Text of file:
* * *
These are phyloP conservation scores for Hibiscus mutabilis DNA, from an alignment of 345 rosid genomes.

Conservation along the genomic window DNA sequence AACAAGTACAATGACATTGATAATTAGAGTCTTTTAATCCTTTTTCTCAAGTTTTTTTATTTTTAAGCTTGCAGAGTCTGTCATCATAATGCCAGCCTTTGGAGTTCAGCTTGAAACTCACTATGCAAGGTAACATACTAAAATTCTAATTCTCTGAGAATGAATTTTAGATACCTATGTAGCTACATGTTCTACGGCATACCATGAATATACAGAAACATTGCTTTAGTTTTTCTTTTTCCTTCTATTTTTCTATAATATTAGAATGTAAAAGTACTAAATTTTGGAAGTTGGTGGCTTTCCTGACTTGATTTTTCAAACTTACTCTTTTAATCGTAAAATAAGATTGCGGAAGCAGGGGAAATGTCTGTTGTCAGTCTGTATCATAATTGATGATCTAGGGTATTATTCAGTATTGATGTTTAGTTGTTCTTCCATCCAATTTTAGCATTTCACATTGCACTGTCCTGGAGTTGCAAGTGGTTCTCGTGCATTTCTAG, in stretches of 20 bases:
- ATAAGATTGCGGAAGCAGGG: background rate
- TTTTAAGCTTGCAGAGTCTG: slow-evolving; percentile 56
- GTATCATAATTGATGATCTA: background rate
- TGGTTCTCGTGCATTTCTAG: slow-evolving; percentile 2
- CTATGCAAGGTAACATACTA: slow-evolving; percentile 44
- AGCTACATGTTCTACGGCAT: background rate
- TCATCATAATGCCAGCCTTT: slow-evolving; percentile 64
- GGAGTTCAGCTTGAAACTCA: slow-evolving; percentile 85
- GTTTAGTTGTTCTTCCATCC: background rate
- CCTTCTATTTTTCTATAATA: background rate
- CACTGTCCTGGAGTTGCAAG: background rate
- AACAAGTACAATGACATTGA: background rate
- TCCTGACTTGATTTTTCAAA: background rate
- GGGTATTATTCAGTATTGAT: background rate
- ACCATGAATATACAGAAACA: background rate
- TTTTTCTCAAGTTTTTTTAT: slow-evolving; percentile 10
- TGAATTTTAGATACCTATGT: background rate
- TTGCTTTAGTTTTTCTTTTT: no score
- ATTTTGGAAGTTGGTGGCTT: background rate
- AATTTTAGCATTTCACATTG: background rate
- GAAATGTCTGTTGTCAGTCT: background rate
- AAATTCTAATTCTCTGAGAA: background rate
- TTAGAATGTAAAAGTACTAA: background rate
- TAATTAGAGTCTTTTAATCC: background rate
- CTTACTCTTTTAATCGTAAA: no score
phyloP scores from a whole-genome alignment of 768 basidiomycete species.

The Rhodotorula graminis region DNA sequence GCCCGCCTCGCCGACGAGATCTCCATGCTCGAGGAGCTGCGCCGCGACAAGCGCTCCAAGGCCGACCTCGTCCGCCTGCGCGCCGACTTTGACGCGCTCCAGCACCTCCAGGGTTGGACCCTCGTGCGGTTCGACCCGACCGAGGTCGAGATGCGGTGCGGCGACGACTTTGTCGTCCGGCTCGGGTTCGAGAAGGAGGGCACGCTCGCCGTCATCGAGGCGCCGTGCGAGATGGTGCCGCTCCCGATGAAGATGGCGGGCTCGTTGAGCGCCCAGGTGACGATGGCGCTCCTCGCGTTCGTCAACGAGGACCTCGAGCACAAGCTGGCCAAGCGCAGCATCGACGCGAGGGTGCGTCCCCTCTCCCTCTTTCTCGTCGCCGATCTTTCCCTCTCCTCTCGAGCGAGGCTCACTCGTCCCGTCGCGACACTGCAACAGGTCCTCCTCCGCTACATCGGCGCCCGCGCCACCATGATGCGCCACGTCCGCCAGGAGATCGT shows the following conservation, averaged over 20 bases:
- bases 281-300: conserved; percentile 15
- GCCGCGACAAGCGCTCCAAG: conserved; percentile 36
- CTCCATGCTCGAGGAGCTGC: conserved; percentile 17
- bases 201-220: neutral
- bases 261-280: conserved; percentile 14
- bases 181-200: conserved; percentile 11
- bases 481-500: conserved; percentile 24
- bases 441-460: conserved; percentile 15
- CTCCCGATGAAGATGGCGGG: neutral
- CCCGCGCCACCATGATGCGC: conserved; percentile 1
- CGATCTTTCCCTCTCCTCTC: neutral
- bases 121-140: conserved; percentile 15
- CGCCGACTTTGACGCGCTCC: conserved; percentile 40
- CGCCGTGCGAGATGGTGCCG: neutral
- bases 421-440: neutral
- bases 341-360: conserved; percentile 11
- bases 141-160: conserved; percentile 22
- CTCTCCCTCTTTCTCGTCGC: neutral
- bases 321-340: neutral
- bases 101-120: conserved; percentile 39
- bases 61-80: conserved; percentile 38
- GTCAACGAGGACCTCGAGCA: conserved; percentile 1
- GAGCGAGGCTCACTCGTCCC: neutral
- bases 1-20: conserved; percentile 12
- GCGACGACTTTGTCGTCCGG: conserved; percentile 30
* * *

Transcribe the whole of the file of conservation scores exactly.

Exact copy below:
These are phyloP conservation scores for Hibiscus mutabilis DNA, from an alignment of 345 rosid genomes.

Conservation along the genomic window DNA sequence AACAAGTACAATGACATTGATAATTAGAGTCTTTTAATCCTTTTTCTCAAGTTTTTTTATTTTTAAGCTTGCAGAGTCTGTCATCATAATGCCAGCCTTTGGAGTTCAGCTTGAAACTCACTATGCAAGGTAACATACTAAAATTCTAATTCTCTGAGAATGAATTTTAGATACCTATGTAGCTACATGTTCTACGGCATACCATGAATATACAGAAACATTGCTTTAGTTTTTCTTTTTCCTTCTATTTTTCTATAATATTAGAATGTAAAAGTACTAAATTTTGGAAGTTGGTGGCTTTCCTGACTTGATTTTTCAAACTTACTCTTTTAATCGTAAAATAAGATTGCGGAAGCAGGGGAAATGTCTGTTGTCAGTCTGTATCATAATTGATGATCTAGGGTATTATTCAGTATTGATGTTTAGTTGTTCTTCCATCCAATTTTAGCATTTCACATTGCACTGTCCTGGAGTTGCAAGTGGTTCTCGTGCATTTCTAG, in stretches of 20 bases:
- ATAAGATTGCGGAAGCAGGG: background rate
- TTTTAAGCTTGCAGAGTCTG: slow-evolving; percentile 56
- GTATCATAATTGATGATCTA: background rate
- TGGTTCTCGTGCATTTCTAG: slow-evolving; percentile 2
- CTATGCAAGGTAACATACTA: slow-evolving; percentile 44
- AGCTACATGTTCTACGGCAT: background rate
- TCATCATAATGCCAGCCTTT: slow-evolving; percentile 64
- GGAGTTCAGCTTGAAACTCA: slow-evolving; percentile 85
- GTTTAGTTGTTCTTCCATCC: background rate
- CCTTCTATTTTTCTATAATA: background rate
- CACTGTCCTGGAGTTGCAAG: background rate
- AACAAGTACAATGACATTGA: background rate
- TCCTGACTTGATTTTTCAAA: background rate
- GGGTATTATTCAGTATTGAT: background rate
- ACCATGAATATACAGAAACA: background rate
- TTTTTCTCAAGTTTTTTTAT: slow-evolving; percentile 10
- TGAATTTTAGATACCTATGT: background rate
- TTGCTTTAGTTTTTCTTTTT: no score
- ATTTTGGAAGTTGGTGGCTT: background rate
- AATTTTAGCATTTCACATTG: background rate
- GAAATGTCTGTTGTCAGTCT: background rate
- AAATTCTAATTCTCTGAGAA: background rate
- TTAGAATGTAAAAGTACTAA: background rate
- TAATTAGAGTCTTTTAATCC: background rate
- CTTACTCTTTTAATCGTAAA: no score
phyloP scores from a whole-genome alignment of 768 basidiomycete species.

The Rhodotorula graminis region DNA sequence GCCCGCCTCGCCGACGAGATCTCCATGCTCGAGGAGCTGCGCCGCGACAAGCGCTCCAAGGCCGACCTCGTCCGCCTGCGCGCCGACTTTGACGCGCTCCAGCACCTCCAGGGTTGGACCCTCGTGCGGTTCGACCCGACCGAGGTCGAGATGCGGTGCGGCGACGACTTTGTCGTCCGGCTCGGGTTCGAGAAGGAGGGCACGCTCGCCGTCATCGAGGCGCCGTGCGAGATGGTGCCGCTCCCGATGAAGATGGCGGGCTCGTTGAGCGCCCAGGTGACGATGGCGCTCCTCGCGTTCGTCAACGAGGACCTCGAGCACAAGCTGGCCAAGCGCAGCATCGACGCGAGGGTGCGTCCCCTCTCCCTCTTTCTCGTCGCCGATCTTTCCCTCTCCTCTCGAGCGAGGCTCACTCGTCCCGTCGCGACACTGCAACAGGTCCTCCTCCGCTACATCGGCGCCCGCGCCACCATGATGCGCCACGTCCGCCAGGAGATCGT shows the following conservation, averaged over 20 bases:
- bases 281-300: conserved; percentile 15
- GCCGCGACAAGCGCTCCAAG: conserved; percentile 36
- CTCCATGCTCGAGGAGCTGC: conserved; percentile 17
- bases 201-220: neutral
- bases 261-280: conserved; percentile 14
- bases 181-200: conserved; percentile 11
- bases 481-500: conserved; percentile 24
- bases 441-460: conserved; percentile 15
- CTCCCGATGAAGATGGCGGG: neutral
- CCCGCGCCACCATGATGCGC: conserved; percentile 1
- CGATCTTTCCCTCTCCTCTC: neutral
- bases 121-140: conserved; percentile 15
- CGCCGACTTTGACGCGCTCC: conserved; percentile 40
- CGCCGTGCGAGATGGTGCCG: neutral
- bases 421-440: neutral
- bases 341-360: conserved; percentile 11
- bases 141-160: conserved; percentile 22
- CTCTCCCTCTTTCTCGTCGC: neutral
- bases 321-340: neutral
- bases 101-120: conserved; percentile 39
- bases 61-80: conserved; percentile 38
- GTCAACGAGGACCTCGAGCA: conserved; percentile 1
- GAGCGAGGCTCACTCGTCCC: neutral
- bases 1-20: conserved; percentile 12
- GCGACGACTTTGTCGTCCGG: conserved; percentile 30